Backed by Jia Yueting, the founder of LEtv, known as China's Netflix, the company is set to open a $1 billion production plant in Nevada, where it will work on a connected, self-driving electric vehicle.

The company's futuristic-looking concept car, the FFZero1, attracted big crowds — and big questions about whether it's all for real.

Yet, with Las Vegas Mayor John Lee and Nevada Governor Brian Sandoval in attendance at the company's press conference on Monday evening, there are some big expectations on Faraday Future.


Startups are becoming a bigger part of CES every year.

Eureka Park, a  section devoted to small businesses, has grown every year its inception in 2012. This year it hosted 500 exhibitors, up from 375 last year.

The ideas span a wide range, from retina-reading luggage to coffeemakers that can print photos into the foam at the top of the cup.

One unique idea is Droppler, from California's Nascent Objects, which measures water consumption by listening to how much noise a household's taps make. The $100 US device then syncs with an app, where users can see exactly how much water they're using.

"You'd be surprised how much people lower their consumption once they can actually visualize it," says company founder Babak Elmieh.

4K TVs

Ultra-high-definition or 4K televisions are picking up steam, with all the major manufacturers now in full-blown push mode on the higher-resolution panels.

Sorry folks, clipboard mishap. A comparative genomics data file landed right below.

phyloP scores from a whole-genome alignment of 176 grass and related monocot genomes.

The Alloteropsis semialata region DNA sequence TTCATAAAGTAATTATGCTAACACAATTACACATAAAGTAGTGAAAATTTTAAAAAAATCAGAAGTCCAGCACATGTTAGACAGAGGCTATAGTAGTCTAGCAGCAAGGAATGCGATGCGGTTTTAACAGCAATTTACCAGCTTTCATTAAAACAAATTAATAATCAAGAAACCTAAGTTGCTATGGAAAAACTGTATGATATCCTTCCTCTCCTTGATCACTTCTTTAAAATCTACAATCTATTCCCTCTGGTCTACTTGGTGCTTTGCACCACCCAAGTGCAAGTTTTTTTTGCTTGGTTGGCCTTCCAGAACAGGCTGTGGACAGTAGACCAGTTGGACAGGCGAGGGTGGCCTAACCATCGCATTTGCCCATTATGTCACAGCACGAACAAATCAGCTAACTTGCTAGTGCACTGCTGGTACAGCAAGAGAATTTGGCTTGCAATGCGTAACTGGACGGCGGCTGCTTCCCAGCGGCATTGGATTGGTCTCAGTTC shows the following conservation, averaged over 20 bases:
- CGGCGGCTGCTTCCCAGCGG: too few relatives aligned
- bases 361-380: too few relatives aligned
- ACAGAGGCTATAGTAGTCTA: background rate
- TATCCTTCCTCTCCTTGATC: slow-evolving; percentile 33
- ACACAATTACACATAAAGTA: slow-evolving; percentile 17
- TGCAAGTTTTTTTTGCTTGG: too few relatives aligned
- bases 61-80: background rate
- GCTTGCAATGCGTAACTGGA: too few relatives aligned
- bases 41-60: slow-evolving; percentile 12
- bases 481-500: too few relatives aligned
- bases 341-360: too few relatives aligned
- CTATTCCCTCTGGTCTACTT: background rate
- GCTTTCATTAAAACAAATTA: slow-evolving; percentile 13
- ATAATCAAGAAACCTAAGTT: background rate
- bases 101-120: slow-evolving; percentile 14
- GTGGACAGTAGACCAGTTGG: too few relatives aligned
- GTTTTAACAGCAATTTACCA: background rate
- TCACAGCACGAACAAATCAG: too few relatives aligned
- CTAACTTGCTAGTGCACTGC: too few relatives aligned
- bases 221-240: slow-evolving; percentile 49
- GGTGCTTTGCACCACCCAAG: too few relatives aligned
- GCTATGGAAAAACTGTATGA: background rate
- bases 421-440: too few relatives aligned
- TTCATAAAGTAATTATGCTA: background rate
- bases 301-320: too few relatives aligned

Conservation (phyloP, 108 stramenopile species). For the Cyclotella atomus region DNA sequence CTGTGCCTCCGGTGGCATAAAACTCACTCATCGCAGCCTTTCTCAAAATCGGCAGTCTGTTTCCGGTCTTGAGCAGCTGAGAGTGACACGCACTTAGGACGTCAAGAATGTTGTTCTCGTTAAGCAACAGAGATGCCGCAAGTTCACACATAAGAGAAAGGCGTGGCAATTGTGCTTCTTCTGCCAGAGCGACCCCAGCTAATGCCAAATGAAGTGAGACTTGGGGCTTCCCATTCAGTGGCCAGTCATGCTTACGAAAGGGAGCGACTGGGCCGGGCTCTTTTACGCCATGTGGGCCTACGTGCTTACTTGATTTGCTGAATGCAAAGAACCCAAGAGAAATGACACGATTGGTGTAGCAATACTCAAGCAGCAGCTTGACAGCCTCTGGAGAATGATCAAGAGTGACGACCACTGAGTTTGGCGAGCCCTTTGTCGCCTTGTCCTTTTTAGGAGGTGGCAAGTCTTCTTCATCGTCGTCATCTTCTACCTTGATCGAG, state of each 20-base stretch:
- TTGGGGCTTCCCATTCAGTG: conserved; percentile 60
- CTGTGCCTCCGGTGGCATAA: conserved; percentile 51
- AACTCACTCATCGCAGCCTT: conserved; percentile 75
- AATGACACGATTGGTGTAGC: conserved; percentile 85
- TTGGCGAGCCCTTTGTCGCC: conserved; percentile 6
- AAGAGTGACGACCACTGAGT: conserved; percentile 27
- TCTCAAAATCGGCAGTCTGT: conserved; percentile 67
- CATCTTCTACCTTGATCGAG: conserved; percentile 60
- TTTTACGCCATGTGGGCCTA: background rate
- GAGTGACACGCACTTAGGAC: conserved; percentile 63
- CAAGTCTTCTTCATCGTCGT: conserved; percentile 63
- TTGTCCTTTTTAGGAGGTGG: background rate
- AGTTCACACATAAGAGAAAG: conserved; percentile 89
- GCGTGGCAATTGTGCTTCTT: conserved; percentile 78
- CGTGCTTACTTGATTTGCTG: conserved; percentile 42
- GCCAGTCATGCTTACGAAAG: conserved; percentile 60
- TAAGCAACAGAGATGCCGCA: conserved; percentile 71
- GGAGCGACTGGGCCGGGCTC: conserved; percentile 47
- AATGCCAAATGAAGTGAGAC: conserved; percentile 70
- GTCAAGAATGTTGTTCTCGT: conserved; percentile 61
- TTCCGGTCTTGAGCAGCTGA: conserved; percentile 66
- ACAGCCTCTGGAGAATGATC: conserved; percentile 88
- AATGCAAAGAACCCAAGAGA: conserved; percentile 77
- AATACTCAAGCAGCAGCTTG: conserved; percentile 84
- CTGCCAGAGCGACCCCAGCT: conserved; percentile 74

Aside from packing more pixels onto screens, however, the TV makers, including Sony, Samsung and LG, are also adding high-dynamic-range technology, resulting in better colour ranges and whiter whites.

Tracking firm IHS expects global sales of the higher-ends sets to hit 96 million by 2019, up from just 12 million in 2014.

4K Blu-ray

To go with those 4K televisions, manufacturers will soon be releasing 4K Blu-ray players.

Samsung, pictured, and Philips were two of the major companies to announce devices at CES. Samsung is aiming for a March release but has not disclosed a price, while Philips' player is expected to cost under $400.

Film studios also used CES to announce products, with Warner Bros. saying it will release 35 4K Blu-ray movies this year, including Mad Max: Fury Road and The Lego Movie.


Peter Nowak


Peter Nowak is a Toronto-based technology reporter and author of Humans 3.0: The Upgrading of the Species.